Before we talk about the dangers of a place like that, let’s talk about the benefits, of which there are many (especially if you own land). You can cultivate crops, raise livestock, plant and harvest fruit trees, you have trees for firewood, and you can do all the things homesteaders did when America was young.
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These kinds of things are very appealing, but be careful when you’re way out there, as there are also many dangers. A book was published by Fernando Aquirre called The Modern Survival Manual: Surviving the Economic Collapse. It was based on first-hand experience of the 2001 Economic Collapse in Argentina, and it talks about the dangers of living in rural areas.
One of the first things the book pointed out was the mass exodus of people from the cities to the countryside. The problem they encountered was the gangs and criminals following them to their remote locations. If you’re so far away that no one can find you, you’re too far away for anyone to help you if you are attacked.
As a result, he advocated a few basic steps and some other cautions:
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- Have or develop a community or group at your bug out location so you can support and protect each other.
- Getting to a remote location can be difficult. Have a backup plan. Roadblocks, traffic jams, highway blockages caused by natural disasters, and other things can prevent you from reaching a remote destination.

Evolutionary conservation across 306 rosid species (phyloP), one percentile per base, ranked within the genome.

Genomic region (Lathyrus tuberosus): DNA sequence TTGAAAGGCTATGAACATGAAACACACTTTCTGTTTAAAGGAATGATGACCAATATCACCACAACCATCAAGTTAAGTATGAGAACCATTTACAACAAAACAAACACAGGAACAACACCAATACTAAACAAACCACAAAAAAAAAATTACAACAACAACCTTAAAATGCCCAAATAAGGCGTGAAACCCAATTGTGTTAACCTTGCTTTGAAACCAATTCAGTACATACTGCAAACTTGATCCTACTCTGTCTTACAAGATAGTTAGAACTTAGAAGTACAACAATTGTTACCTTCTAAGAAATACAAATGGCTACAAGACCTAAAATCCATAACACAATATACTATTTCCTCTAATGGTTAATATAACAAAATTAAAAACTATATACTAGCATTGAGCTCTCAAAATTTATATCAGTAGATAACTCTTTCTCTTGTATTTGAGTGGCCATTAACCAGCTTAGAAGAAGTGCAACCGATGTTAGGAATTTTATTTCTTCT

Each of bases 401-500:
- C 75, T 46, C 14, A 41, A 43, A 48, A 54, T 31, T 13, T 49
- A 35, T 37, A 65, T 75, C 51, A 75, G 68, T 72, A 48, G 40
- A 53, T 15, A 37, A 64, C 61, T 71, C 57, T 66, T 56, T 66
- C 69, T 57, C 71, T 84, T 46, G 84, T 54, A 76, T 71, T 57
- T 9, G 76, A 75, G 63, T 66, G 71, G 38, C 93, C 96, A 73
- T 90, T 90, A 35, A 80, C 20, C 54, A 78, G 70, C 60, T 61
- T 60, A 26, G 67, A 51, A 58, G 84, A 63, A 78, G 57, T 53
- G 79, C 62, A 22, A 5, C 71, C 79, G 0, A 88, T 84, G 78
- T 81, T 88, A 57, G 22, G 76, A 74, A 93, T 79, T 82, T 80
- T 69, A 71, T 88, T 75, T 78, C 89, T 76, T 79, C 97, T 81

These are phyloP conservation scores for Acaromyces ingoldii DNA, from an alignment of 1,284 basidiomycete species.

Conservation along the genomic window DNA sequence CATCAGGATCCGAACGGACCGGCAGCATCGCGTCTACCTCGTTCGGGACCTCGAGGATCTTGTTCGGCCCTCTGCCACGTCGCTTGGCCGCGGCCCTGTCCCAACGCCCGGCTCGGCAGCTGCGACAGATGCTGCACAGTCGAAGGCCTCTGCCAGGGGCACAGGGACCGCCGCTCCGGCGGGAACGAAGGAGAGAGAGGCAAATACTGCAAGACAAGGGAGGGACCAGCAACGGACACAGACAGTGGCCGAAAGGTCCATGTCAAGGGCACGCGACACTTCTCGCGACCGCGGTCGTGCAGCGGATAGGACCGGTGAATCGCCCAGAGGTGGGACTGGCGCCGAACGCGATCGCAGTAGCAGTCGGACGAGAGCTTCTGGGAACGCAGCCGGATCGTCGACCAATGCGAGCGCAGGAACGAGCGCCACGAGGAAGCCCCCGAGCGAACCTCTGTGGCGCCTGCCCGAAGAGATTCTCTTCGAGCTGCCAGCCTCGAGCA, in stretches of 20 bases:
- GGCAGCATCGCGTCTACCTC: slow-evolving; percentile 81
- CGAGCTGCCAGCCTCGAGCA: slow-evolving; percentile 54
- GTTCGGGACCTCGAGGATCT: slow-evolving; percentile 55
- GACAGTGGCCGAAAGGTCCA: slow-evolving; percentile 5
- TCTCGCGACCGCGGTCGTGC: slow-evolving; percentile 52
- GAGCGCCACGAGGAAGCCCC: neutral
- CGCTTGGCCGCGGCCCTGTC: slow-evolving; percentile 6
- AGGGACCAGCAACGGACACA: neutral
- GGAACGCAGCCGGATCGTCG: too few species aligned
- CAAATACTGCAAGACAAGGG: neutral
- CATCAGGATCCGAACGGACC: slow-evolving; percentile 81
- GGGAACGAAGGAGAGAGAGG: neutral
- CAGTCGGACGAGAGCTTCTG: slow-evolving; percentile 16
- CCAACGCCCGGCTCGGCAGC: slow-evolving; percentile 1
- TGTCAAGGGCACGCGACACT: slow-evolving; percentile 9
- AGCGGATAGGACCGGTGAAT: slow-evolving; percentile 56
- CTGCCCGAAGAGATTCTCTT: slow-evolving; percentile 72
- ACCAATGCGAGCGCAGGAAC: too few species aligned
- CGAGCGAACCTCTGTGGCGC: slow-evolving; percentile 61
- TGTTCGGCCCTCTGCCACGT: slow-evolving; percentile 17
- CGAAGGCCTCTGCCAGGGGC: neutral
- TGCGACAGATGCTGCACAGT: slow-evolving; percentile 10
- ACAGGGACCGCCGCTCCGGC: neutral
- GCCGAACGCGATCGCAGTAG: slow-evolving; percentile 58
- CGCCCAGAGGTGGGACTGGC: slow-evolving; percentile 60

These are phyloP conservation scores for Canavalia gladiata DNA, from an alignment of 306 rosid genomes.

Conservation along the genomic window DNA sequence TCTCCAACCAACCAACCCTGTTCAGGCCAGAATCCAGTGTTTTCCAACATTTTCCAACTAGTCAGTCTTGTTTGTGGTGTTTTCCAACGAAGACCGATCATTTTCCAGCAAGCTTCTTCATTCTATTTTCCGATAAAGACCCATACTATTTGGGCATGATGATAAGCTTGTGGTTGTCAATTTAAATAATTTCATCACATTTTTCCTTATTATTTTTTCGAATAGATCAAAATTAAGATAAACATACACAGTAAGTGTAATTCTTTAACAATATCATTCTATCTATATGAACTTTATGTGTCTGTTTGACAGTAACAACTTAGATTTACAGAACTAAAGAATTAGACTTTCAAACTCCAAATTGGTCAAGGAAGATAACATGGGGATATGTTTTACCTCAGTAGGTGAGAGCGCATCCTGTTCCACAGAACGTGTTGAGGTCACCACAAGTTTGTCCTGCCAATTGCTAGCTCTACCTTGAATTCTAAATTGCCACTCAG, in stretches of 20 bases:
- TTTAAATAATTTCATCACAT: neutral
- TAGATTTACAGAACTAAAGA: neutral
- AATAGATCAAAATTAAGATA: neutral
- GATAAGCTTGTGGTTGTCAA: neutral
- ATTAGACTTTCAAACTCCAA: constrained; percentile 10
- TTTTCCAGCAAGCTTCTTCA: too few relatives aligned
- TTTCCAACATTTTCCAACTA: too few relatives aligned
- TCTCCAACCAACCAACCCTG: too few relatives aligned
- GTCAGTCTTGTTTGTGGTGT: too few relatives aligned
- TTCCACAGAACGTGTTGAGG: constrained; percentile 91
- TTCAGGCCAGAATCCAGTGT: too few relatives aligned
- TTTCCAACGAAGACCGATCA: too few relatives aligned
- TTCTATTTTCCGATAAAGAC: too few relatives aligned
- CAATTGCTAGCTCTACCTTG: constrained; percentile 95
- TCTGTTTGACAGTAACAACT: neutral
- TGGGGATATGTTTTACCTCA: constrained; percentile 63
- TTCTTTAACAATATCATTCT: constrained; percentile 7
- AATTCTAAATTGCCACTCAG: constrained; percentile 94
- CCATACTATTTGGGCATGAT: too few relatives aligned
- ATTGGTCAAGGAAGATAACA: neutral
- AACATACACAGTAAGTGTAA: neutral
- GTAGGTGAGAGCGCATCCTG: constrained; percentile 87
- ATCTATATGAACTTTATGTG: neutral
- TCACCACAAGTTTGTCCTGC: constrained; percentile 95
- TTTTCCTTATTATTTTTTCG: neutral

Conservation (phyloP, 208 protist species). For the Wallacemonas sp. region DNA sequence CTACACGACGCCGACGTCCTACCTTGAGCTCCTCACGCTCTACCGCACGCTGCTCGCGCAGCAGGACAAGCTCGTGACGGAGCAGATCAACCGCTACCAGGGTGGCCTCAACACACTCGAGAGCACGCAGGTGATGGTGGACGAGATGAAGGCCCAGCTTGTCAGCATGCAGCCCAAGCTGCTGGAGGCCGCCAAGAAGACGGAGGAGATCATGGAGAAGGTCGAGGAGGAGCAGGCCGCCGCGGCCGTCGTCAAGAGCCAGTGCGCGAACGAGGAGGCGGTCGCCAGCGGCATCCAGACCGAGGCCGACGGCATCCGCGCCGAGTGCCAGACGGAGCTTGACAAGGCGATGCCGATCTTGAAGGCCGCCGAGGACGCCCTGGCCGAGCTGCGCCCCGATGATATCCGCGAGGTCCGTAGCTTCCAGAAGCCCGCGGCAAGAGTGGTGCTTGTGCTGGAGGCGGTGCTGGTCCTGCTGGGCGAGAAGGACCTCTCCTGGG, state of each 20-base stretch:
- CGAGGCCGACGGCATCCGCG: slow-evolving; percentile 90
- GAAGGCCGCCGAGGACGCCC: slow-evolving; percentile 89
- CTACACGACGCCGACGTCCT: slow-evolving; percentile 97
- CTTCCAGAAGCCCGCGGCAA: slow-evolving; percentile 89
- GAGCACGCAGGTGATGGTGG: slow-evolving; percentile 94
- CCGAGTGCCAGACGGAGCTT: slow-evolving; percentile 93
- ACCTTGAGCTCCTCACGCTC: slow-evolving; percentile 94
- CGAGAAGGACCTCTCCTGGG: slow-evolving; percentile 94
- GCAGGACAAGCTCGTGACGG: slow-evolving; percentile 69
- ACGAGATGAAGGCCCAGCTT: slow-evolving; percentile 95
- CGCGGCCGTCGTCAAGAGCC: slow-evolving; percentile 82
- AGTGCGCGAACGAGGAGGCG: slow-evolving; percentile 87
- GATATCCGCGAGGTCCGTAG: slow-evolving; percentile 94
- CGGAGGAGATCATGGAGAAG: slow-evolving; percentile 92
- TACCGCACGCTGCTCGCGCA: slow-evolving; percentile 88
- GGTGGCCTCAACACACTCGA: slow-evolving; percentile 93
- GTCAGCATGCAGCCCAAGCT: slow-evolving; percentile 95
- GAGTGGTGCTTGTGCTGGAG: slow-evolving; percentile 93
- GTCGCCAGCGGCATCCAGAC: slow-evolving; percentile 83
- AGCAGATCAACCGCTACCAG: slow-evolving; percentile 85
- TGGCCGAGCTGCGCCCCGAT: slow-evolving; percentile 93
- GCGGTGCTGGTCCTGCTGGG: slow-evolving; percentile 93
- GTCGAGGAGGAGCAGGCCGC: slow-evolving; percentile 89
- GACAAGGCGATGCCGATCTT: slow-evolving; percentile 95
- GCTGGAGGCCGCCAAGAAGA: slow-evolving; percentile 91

- A remote location can distance you from family and friends who are the most trusted people you know.
- Local stores in remote areas often carry smaller or limited inventories. As other people travel through your area and stock up at those stores, the shelves may be left bare for you. Stock up now!
- Stocking up is critical and you should stock all you can, but it’s just as important to have the knowledge of what to do with what you’ve stored. You can have all of the medical equipment and supplies in the world, but they’re worthless to you if you don’t have a good working knowledge of first aid.
- Having dogs or a dog is a good idea as an early warning system and some degree of protection.
- Understand, learn, and adapt a homesteading lifestyle and mindset. Even with a community of friends around you, you’re all on your own.
- Remote locations can present some challenges from local wildlife. Be prepared to protect yourself from that threat as well.
- The most important thing is your community. Get to know your neighbors and understand the specialized skills you can share with one another. They’ll also be able to watch your property when you’re not there, and you should do the same for them.
There are many other things we can learn from Fernando Aquirre, and that is the topic of this video by Survival Dispatch. Be sure to watch the video below for more tips.